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  • Author: Harvi F. Hart x
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Denise M. Jones, Harvi F. Hart, Kay M. Crossley, Ilana N. Ackerman and Joanne L. Kemp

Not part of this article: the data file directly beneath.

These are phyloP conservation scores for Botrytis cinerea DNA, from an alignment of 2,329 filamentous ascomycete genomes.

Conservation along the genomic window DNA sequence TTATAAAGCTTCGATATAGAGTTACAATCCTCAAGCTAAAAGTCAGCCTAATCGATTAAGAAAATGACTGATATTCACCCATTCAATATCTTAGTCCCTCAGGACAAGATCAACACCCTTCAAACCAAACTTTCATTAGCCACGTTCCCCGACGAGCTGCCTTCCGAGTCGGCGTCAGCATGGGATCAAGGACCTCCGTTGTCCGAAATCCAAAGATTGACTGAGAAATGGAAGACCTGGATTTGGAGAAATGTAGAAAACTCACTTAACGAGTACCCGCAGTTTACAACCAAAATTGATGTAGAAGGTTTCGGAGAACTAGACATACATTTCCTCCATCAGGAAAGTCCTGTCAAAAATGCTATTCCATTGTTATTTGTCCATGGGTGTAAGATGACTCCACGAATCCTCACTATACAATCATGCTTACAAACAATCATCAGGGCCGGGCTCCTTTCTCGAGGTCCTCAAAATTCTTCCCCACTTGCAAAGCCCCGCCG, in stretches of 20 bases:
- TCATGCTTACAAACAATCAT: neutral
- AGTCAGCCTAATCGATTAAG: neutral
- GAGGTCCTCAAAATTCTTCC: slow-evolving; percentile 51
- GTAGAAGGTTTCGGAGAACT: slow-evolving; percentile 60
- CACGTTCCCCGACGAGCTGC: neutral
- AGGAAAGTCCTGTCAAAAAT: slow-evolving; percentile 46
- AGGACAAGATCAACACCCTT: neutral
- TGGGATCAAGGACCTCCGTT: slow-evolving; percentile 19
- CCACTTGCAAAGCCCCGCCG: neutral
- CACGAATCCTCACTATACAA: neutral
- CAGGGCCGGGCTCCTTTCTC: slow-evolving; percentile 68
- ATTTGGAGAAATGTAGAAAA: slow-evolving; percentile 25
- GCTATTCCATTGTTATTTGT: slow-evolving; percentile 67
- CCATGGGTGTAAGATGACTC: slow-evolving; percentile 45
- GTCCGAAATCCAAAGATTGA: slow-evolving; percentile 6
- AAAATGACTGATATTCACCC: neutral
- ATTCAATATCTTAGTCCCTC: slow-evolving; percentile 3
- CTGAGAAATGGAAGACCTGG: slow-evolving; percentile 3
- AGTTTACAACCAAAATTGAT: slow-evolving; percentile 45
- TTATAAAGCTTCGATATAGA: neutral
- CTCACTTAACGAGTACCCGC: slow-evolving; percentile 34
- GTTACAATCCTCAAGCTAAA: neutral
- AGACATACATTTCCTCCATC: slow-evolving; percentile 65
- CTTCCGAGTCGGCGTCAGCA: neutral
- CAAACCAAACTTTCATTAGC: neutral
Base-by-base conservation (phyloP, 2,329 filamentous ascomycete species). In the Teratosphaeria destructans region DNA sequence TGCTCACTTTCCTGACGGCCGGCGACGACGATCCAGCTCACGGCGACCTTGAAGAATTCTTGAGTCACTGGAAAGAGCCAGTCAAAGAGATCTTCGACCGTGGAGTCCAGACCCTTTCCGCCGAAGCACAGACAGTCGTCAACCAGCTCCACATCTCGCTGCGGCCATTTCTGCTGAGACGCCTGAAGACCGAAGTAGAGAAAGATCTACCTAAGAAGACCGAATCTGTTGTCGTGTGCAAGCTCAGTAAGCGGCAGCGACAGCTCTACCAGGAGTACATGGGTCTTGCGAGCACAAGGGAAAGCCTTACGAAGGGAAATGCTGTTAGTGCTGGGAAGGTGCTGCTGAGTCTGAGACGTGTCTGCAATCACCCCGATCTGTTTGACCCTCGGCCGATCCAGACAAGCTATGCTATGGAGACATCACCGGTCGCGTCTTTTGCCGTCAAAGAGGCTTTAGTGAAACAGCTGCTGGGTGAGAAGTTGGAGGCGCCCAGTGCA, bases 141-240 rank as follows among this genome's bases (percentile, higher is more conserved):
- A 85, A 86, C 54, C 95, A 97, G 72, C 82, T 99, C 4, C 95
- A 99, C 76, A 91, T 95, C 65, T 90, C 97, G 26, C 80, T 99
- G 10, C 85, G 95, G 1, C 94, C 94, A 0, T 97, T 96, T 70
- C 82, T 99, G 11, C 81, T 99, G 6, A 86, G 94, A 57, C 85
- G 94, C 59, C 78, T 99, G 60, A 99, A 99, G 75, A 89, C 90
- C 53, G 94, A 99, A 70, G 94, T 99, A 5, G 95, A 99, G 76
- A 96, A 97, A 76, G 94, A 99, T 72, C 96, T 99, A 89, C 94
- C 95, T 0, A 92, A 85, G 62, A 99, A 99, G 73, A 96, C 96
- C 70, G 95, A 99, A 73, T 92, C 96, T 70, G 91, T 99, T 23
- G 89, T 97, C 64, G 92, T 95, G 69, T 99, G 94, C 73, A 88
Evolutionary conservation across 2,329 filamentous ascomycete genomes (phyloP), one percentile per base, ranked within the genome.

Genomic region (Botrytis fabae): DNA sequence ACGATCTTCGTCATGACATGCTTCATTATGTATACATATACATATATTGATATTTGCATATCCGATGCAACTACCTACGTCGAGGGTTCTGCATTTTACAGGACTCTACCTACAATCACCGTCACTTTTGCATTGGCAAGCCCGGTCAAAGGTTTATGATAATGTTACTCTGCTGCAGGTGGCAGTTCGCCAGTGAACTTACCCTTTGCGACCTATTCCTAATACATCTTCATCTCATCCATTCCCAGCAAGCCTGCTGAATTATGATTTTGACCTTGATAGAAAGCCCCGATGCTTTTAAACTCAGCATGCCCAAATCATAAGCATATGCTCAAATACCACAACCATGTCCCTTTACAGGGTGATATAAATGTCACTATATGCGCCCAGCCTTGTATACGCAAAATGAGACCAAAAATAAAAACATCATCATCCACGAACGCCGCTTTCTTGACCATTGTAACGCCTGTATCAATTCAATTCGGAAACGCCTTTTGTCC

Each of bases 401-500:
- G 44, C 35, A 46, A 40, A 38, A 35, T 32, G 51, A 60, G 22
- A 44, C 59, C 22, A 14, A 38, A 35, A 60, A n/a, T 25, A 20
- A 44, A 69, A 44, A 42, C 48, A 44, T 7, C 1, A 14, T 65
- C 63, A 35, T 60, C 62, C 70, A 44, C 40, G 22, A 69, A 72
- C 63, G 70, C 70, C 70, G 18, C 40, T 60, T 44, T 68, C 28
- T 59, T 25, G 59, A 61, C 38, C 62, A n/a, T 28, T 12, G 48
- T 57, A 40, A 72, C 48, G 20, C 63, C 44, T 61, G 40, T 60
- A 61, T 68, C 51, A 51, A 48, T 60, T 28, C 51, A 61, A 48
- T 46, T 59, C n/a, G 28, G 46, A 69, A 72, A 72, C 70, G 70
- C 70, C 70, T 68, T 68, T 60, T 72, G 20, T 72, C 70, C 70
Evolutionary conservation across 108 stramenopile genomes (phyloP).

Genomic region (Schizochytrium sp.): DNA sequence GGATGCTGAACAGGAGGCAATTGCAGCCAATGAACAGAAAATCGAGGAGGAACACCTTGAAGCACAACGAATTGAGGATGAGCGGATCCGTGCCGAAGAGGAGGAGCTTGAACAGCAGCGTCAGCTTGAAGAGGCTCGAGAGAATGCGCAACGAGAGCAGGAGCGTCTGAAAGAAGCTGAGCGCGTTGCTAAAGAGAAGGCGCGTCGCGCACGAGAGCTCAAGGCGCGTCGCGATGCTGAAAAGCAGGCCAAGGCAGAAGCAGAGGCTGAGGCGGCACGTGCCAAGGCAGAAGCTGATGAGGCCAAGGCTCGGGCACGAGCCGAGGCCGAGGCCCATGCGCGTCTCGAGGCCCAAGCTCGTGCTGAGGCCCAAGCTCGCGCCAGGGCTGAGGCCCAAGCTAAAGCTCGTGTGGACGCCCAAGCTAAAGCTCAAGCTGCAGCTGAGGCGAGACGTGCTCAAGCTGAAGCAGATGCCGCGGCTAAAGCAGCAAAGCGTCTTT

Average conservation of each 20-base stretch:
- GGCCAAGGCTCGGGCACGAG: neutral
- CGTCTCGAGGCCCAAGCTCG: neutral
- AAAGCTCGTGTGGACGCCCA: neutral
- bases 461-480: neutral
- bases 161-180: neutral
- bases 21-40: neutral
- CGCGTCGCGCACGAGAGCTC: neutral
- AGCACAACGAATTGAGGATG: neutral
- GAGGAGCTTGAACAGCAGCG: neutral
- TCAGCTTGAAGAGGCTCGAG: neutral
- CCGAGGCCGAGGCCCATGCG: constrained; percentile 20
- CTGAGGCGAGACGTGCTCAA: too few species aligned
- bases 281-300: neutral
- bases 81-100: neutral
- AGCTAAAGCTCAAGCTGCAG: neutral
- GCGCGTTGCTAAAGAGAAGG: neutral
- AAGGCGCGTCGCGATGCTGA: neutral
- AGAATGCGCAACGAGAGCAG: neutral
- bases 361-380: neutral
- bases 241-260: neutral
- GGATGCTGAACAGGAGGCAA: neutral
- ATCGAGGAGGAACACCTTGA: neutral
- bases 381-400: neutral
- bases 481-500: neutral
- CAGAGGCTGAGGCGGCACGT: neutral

Background: Rapid change in the commercial market can threaten consistency of activity data comparisons as devices are superseded. Purpose: To determine the level of agreement between two generations of Fitbit™ device for step count and activity level in a free-living environment. Methods: Thirty-seven healthy participants (17 women, 20 men; M ± SD: age 34 ± 8 y; body mass index 25.4 ± 3.9 kg/m2) wore a Fitbit Flex™ and Flex 2™ on their non-dominant wrist over two weeks in a free-living environment. A waist-mounted ActiGraph GT3X+ was also worn to provide a comparison of step count data obtained against a commercial device. Results: Comparison of step count between two generations of Fitbit™ device (Mean Absolute Percentage Error, 12%; Standard Error of Mean, 102.58 steps/d (p = .039); ICC = 0.955) showed closer inter-device agreement than comparison of step count data between commercial (Fitbit™) and research (ActiGraph GT3X+) grades of device (Mean Absolute Percentage Error, 31%; Standard Error of Mean, 124.6 steps/d (p < .001); ICC = 0.915). Statistically significant differences were identified for the Standard Error of Mean between generations of Fitbit™ device (p = .039) and grades of device (p < .001). A comparison of ‘fairly’ and ‘very’ active minutes showed no statistically significant difference between generations of Fitbit™ (p = .980); Mean Absolute Percentage Error, 38%; ICC = 0.908. The number of days of data captured for step count was comparable between to the two grades of device. Conclusion: Users should be aware of potential variations in data estimates from different generations of Fitbit™ device, with step count data providing a more consistent comparison metric.